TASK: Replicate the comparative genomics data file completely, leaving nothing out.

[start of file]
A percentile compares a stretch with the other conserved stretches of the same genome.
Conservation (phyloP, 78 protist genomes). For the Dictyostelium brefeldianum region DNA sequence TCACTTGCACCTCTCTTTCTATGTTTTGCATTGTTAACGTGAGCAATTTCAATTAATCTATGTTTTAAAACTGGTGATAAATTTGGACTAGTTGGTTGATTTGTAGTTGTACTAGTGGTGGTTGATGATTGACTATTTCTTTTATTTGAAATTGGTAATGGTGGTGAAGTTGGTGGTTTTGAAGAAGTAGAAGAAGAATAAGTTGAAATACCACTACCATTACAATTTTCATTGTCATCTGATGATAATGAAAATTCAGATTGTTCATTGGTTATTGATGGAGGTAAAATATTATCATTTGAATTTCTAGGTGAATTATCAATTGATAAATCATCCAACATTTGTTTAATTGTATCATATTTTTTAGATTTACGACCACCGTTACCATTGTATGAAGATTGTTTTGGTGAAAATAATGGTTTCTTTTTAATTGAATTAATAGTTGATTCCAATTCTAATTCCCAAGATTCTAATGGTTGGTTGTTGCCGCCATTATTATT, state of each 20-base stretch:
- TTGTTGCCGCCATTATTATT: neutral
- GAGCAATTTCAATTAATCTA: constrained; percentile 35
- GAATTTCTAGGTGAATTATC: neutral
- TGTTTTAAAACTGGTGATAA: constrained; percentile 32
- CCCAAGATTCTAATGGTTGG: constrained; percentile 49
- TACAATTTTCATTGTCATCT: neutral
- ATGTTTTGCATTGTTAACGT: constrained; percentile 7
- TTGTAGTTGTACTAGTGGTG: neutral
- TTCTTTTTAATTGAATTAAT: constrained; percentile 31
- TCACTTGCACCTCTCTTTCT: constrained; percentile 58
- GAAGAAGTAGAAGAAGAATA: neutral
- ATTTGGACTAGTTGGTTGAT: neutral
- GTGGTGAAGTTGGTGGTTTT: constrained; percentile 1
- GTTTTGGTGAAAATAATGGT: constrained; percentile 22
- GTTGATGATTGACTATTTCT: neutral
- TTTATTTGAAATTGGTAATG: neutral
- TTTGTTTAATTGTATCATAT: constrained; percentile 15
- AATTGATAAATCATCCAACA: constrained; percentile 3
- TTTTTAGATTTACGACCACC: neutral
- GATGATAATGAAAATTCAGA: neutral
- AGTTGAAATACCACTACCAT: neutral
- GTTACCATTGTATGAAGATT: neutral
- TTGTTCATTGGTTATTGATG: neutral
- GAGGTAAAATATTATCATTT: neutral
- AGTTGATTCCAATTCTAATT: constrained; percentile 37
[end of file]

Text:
A percentile compares a stretch with the other conserved stretches of the same genome.
Conservation (phyloP, 78 protist genomes). For the Dictyostelium brefeldianum region DNA sequence TCACTTGCACCTCTCTTTCTATGTTTTGCATTGTTAACGTGAGCAATTTCAATTAATCTATGTTTTAAAACTGGTGATAAATTTGGACTAGTTGGTTGATTTGTAGTTGTACTAGTGGTGGTTGATGATTGACTATTTCTTTTATTTGAAATTGGTAATGGTGGTGAAGTTGGTGGTTTTGAAGAAGTAGAAGAAGAATAAGTTGAAATACCACTACCATTACAATTTTCATTGTCATCTGATGATAATGAAAATTCAGATTGTTCATTGGTTATTGATGGAGGTAAAATATTATCATTTGAATTTCTAGGTGAATTATCAATTGATAAATCATCCAACATTTGTTTAATTGTATCATATTTTTTAGATTTACGACCACCGTTACCATTGTATGAAGATTGTTTTGGTGAAAATAATGGTTTCTTTTTAATTGAATTAATAGTTGATTCCAATTCTAATTCCCAAGATTCTAATGGTTGGTTGTTGCCGCCATTATTATT, state of each 20-base stretch:
- TTGTTGCCGCCATTATTATT: neutral
- GAGCAATTTCAATTAATCTA: constrained; percentile 35
- GAATTTCTAGGTGAATTATC: neutral
- TGTTTTAAAACTGGTGATAA: constrained; percentile 32
- CCCAAGATTCTAATGGTTGG: constrained; percentile 49
- TACAATTTTCATTGTCATCT: neutral
- ATGTTTTGCATTGTTAACGT: constrained; percentile 7
- TTGTAGTTGTACTAGTGGTG: neutral
- TTCTTTTTAATTGAATTAAT: constrained; percentile 31
- TCACTTGCACCTCTCTTTCT: constrained; percentile 58
- GAAGAAGTAGAAGAAGAATA: neutral
- ATTTGGACTAGTTGGTTGAT: neutral
- GTGGTGAAGTTGGTGGTTTT: constrained; percentile 1
- GTTTTGGTGAAAATAATGGT: constrained; percentile 22
- GTTGATGATTGACTATTTCT: neutral
- TTTATTTGAAATTGGTAATG: neutral
- TTTGTTTAATTGTATCATAT: constrained; percentile 15
- AATTGATAAATCATCCAACA: constrained; percentile 3
- TTTTTAGATTTACGACCACC: neutral
- GATGATAATGAAAATTCAGA: neutral
- AGTTGAAATACCACTACCAT: neutral
- GTTACCATTGTATGAAGATT: neutral
- TTGTTCATTGGTTATTGATG: neutral
- GAGGTAAAATATTATCATTT: neutral
- AGTTGATTCCAATTCTAATT: constrained; percentile 37